Absent these special advantages, a foreign investor would be wise to proceed very cautiously into businesses that are likely to become political footballs. And those investments are even riskier if the deals were secured through influence and corruption. The presence of corruption, by the way, should not be judged solely by the terms of the U.S. Foreign Corrupt Practices Act, which has gaping loopholes. Some of the arrangements behind the Indonesian projects seem not to have violated the law, but they didn't smell good in the light of public examination.
In the long run, business would do well to support improvements in the system that purports to protect their investments abroad. So far, business managers have not taken a significant role in pushing for a multilateral agreement on foreign investment; neither have they been active in promoting less drastic changes that might lead to more balance—and thus more security—in the current system.
Q: Not only are companies at risk when they invest in developing countries, but so, too, are the countries. Should companies work with local leaders in attempting to ensure a win-win?
A: Deals that are too good for the investor shouldn't be believed. In the past, and still in some countries, these deals can last for a while. More democratic regimes and the emergence of NGOs, however, ensure that such deals will come under attack rather soon. To take illustrations from another continent: Two large foreign companies signed concession agreements with the transition government in Liberia in 2005. Both deals have fallen apart as they came under attack by NGOs and as the country took a turn toward democracy. Wisely, both companies have decided that renegotiation is better than defending the indefensible.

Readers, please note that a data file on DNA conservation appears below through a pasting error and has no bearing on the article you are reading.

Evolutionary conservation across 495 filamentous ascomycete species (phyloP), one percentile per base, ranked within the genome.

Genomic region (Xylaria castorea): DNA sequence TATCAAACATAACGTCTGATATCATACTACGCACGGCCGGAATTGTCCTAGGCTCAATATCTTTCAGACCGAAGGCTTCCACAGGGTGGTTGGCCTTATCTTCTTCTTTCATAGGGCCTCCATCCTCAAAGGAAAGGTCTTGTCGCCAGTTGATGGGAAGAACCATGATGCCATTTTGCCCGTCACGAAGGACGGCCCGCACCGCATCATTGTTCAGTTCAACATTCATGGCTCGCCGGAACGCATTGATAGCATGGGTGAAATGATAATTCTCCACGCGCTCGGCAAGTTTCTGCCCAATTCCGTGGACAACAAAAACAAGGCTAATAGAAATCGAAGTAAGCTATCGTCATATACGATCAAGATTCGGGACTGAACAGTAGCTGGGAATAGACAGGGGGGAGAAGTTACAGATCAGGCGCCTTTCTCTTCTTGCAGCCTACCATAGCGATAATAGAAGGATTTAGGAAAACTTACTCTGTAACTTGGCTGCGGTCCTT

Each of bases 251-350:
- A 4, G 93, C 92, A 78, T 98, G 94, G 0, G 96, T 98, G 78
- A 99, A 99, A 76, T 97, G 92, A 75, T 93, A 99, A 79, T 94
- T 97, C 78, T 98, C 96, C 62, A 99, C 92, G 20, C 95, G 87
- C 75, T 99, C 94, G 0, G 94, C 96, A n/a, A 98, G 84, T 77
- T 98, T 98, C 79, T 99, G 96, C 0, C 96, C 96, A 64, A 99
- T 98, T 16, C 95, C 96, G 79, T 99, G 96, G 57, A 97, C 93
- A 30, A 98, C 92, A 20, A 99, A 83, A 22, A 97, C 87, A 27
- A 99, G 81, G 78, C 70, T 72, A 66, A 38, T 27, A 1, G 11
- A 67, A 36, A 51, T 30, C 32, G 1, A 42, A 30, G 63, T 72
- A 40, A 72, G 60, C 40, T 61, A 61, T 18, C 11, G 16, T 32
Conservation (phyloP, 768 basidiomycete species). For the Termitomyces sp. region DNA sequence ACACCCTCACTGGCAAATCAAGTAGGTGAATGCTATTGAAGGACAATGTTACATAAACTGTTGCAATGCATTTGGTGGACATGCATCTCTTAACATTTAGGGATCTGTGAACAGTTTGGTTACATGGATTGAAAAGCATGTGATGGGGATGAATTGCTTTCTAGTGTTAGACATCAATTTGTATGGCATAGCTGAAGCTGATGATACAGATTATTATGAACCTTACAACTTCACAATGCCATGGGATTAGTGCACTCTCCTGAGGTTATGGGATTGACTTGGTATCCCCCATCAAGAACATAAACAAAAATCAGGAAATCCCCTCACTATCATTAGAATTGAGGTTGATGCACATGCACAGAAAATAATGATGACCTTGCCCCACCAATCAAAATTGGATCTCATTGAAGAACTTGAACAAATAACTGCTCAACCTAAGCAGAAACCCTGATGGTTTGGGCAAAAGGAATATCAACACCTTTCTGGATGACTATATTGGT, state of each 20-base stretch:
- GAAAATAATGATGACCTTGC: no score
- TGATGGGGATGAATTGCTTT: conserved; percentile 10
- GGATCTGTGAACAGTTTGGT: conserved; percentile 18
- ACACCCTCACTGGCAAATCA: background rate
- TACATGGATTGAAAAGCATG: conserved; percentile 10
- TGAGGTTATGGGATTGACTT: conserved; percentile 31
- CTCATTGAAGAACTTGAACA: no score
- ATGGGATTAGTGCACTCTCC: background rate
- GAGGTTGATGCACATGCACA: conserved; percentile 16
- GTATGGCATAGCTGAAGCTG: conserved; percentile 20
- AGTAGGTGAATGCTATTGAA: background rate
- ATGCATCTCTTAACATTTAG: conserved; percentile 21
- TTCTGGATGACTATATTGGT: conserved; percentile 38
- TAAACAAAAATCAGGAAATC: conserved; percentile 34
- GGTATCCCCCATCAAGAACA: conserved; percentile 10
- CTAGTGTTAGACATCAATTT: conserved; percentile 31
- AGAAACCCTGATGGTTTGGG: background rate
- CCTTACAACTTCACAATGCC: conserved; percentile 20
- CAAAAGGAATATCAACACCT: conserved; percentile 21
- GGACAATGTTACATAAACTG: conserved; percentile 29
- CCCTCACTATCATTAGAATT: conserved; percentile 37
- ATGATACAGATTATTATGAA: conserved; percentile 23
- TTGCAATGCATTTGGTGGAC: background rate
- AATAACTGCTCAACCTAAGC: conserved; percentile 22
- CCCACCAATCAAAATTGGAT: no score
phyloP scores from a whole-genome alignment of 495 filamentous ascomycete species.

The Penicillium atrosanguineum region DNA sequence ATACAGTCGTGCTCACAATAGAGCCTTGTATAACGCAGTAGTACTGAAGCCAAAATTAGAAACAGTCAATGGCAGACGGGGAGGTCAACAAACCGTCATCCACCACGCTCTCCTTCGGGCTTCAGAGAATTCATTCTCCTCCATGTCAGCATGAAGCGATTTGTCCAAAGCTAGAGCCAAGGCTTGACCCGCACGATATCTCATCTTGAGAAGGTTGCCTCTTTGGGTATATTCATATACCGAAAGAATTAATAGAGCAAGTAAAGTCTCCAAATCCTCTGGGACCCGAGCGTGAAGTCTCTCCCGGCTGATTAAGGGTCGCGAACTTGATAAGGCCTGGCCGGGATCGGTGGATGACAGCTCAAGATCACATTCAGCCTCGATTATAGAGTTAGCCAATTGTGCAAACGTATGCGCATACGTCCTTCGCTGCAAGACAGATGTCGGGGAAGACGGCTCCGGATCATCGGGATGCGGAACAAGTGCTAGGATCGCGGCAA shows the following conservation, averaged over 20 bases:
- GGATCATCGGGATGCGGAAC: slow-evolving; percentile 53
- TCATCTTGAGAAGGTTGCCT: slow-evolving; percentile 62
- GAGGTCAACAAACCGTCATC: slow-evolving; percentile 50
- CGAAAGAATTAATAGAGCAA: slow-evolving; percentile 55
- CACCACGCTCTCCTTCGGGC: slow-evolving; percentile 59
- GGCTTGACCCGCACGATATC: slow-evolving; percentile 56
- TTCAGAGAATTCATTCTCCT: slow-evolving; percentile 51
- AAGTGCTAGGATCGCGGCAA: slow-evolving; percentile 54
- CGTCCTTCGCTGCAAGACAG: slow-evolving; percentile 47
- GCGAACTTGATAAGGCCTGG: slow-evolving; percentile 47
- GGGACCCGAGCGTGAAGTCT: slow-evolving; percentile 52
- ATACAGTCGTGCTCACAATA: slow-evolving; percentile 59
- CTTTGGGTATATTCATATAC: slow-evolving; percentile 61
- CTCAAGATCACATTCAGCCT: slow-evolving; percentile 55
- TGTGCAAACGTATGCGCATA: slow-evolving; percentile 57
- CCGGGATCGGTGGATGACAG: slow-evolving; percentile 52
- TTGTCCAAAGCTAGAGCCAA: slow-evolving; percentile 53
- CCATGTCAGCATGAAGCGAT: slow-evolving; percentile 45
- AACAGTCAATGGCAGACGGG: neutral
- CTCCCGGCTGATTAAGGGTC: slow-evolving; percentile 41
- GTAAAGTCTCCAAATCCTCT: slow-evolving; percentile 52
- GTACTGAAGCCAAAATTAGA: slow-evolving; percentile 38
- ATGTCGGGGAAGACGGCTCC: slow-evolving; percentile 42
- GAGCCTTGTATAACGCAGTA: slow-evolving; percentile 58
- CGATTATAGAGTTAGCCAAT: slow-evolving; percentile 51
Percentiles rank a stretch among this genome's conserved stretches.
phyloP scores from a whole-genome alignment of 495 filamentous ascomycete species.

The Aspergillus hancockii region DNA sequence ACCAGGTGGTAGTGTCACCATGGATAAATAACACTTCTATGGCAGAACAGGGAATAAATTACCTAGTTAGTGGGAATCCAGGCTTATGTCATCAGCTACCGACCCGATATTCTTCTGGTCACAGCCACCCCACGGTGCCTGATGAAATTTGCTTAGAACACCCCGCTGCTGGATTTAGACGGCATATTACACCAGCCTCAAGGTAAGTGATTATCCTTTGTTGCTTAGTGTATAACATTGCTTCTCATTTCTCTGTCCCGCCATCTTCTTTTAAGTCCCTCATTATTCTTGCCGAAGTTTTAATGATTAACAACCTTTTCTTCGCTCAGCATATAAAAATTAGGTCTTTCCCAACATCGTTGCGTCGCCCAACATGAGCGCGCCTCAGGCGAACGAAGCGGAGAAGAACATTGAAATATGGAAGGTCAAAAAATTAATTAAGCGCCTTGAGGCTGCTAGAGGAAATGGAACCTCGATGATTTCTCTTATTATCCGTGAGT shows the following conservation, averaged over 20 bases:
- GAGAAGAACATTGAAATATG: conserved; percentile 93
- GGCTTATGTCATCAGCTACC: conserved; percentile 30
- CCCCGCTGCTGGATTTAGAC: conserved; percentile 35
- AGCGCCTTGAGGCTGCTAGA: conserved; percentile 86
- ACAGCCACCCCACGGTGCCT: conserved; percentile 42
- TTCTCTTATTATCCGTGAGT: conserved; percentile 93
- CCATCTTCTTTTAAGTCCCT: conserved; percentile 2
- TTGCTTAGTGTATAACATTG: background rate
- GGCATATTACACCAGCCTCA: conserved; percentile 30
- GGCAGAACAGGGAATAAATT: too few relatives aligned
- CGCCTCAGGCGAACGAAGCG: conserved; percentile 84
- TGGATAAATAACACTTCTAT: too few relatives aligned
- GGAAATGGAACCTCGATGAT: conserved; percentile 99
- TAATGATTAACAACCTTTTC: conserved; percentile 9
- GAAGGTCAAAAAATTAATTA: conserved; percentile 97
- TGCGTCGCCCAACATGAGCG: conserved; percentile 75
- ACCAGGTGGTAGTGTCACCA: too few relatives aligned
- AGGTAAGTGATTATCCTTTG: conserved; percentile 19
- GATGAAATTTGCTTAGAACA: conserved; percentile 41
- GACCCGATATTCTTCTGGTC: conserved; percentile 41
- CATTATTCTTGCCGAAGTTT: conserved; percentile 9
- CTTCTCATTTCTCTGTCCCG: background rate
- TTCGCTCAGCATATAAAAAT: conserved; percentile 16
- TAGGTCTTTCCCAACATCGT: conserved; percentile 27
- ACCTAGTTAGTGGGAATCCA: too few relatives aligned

Q: You predict that the new international system of investor protections in developing countries, which looks much different than it does in industrialized countries, will collapse unless revised. What needs to be done to make the system effective, and what will happen to foreign investment in developing countries if the problems aren't fixed?
A: Ideally, we should have a multilateral agreement on foreign investment that parallels the World Trade Organization. This would create a body of "legislation" and a dispute settlement mechanism that balances the needs of both rich and poor countries. Previous efforts to negotiate a multilateral regime have collapsed, however. There are several reasons.
First, countries divide themselves easily into home countries and host countries and see themselves as having conflicting interests. Yet, increasingly, they have common interests with respect to foreign investment. Both kinds of countries need to back off a bit from their extreme positions. This will require some leadership on both sides. The United States has failed to take a strong position of leadership. Second, unlike for trade, a multilateral agreement on investment will involve obligations on the part of investors themselves. Multinational enterprises have not been enthusiastic about making commitments; as a result, they have not come out in strong support of the multilateral efforts. Without managers' support, there will be no U.S. leadership and no agreement. I believe that this is a mistake on the part of managers.
Even in the best outcome it is unlikely that a multilateral agreement on foreign investment will be concluded for a number of years. In fact, there are no negotiations underway. In the meanwhile, the current system of protection can be patched up to make it more acceptable. In my view, the most pressing step is the creation of an appeals process for arbitration. The appellate body must have membership that broadly reflects the interests of the various parties involved (as does the WTO appellate process). Currently, we have no "legislation" to govern investment disputes. Arbitration tribunals reach conflicting decisions using different logic, and a few make absurd awards. They are secretive and only recently have some opened their hearings to inputs from "friends of the court." A good appellate process would encourage consistency, consideration of the interests of more parties, logical awards when awards are called for, and the emergence of a common law to govern disputes. There can be no common law without an appellate system to resolve conflicting decisions.